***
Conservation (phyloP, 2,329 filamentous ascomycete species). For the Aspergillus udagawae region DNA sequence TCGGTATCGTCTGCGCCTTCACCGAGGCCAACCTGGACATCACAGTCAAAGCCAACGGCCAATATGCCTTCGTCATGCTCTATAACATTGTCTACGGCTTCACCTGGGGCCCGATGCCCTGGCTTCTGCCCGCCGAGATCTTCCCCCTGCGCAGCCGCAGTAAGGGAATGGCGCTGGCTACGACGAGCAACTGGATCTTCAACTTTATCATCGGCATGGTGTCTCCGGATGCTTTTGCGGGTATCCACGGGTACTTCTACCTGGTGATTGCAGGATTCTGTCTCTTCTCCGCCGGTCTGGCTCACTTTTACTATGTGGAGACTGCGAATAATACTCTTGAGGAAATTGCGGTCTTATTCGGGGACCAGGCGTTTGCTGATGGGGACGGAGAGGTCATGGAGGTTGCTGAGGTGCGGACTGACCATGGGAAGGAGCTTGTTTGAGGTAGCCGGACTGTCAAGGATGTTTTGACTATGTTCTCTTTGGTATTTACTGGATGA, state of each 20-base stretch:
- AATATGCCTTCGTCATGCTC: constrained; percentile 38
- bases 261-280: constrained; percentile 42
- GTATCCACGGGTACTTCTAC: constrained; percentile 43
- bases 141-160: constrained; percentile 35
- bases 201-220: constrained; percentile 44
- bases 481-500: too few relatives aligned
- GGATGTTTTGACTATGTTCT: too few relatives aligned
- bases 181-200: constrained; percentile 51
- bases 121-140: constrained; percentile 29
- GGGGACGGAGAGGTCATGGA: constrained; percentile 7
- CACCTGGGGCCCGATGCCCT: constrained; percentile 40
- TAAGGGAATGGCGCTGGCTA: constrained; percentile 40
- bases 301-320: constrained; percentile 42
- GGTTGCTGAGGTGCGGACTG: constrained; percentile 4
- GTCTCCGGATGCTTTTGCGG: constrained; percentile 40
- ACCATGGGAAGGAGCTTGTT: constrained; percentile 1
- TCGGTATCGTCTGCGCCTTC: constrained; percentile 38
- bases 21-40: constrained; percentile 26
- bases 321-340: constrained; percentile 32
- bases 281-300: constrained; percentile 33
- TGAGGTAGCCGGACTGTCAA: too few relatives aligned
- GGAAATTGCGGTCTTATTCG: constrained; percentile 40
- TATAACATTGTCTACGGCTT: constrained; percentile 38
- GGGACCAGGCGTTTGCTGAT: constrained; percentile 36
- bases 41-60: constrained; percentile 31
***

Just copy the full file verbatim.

Conservation (phyloP, 2,329 filamentous ascomycete species). For the Aspergillus udagawae region DNA sequence TCGGTATCGTCTGCGCCTTCACCGAGGCCAACCTGGACATCACAGTCAAAGCCAACGGCCAATATGCCTTCGTCATGCTCTATAACATTGTCTACGGCTTCACCTGGGGCCCGATGCCCTGGCTTCTGCCCGCCGAGATCTTCCCCCTGCGCAGCCGCAGTAAGGGAATGGCGCTGGCTACGACGAGCAACTGGATCTTCAACTTTATCATCGGCATGGTGTCTCCGGATGCTTTTGCGGGTATCCACGGGTACTTCTACCTGGTGATTGCAGGATTCTGTCTCTTCTCCGCCGGTCTGGCTCACTTTTACTATGTGGAGACTGCGAATAATACTCTTGAGGAAATTGCGGTCTTATTCGGGGACCAGGCGTTTGCTGATGGGGACGGAGAGGTCATGGAGGTTGCTGAGGTGCGGACTGACCATGGGAAGGAGCTTGTTTGAGGTAGCCGGACTGTCAAGGATGTTTTGACTATGTTCTCTTTGGTATTTACTGGATGA, state of each 20-base stretch:
- AATATGCCTTCGTCATGCTC: constrained; percentile 38
- bases 261-280: constrained; percentile 42
- GTATCCACGGGTACTTCTAC: constrained; percentile 43
- bases 141-160: constrained; percentile 35
- bases 201-220: constrained; percentile 44
- bases 481-500: too few relatives aligned
- GGATGTTTTGACTATGTTCT: too few relatives aligned
- bases 181-200: constrained; percentile 51
- bases 121-140: constrained; percentile 29
- GGGGACGGAGAGGTCATGGA: constrained; percentile 7
- CACCTGGGGCCCGATGCCCT: constrained; percentile 40
- TAAGGGAATGGCGCTGGCTA: constrained; percentile 40
- bases 301-320: constrained; percentile 42
- GGTTGCTGAGGTGCGGACTG: constrained; percentile 4
- GTCTCCGGATGCTTTTGCGG: constrained; percentile 40
- ACCATGGGAAGGAGCTTGTT: constrained; percentile 1
- TCGGTATCGTCTGCGCCTTC: constrained; percentile 38
- bases 21-40: constrained; percentile 26
- bases 321-340: constrained; percentile 32
- bases 281-300: constrained; percentile 33
- TGAGGTAGCCGGACTGTCAA: too few relatives aligned
- GGAAATTGCGGTCTTATTCG: constrained; percentile 40
- TATAACATTGTCTACGGCTT: constrained; percentile 38
- GGGACCAGGCGTTTGCTGAT: constrained; percentile 36
- bases 41-60: constrained; percentile 31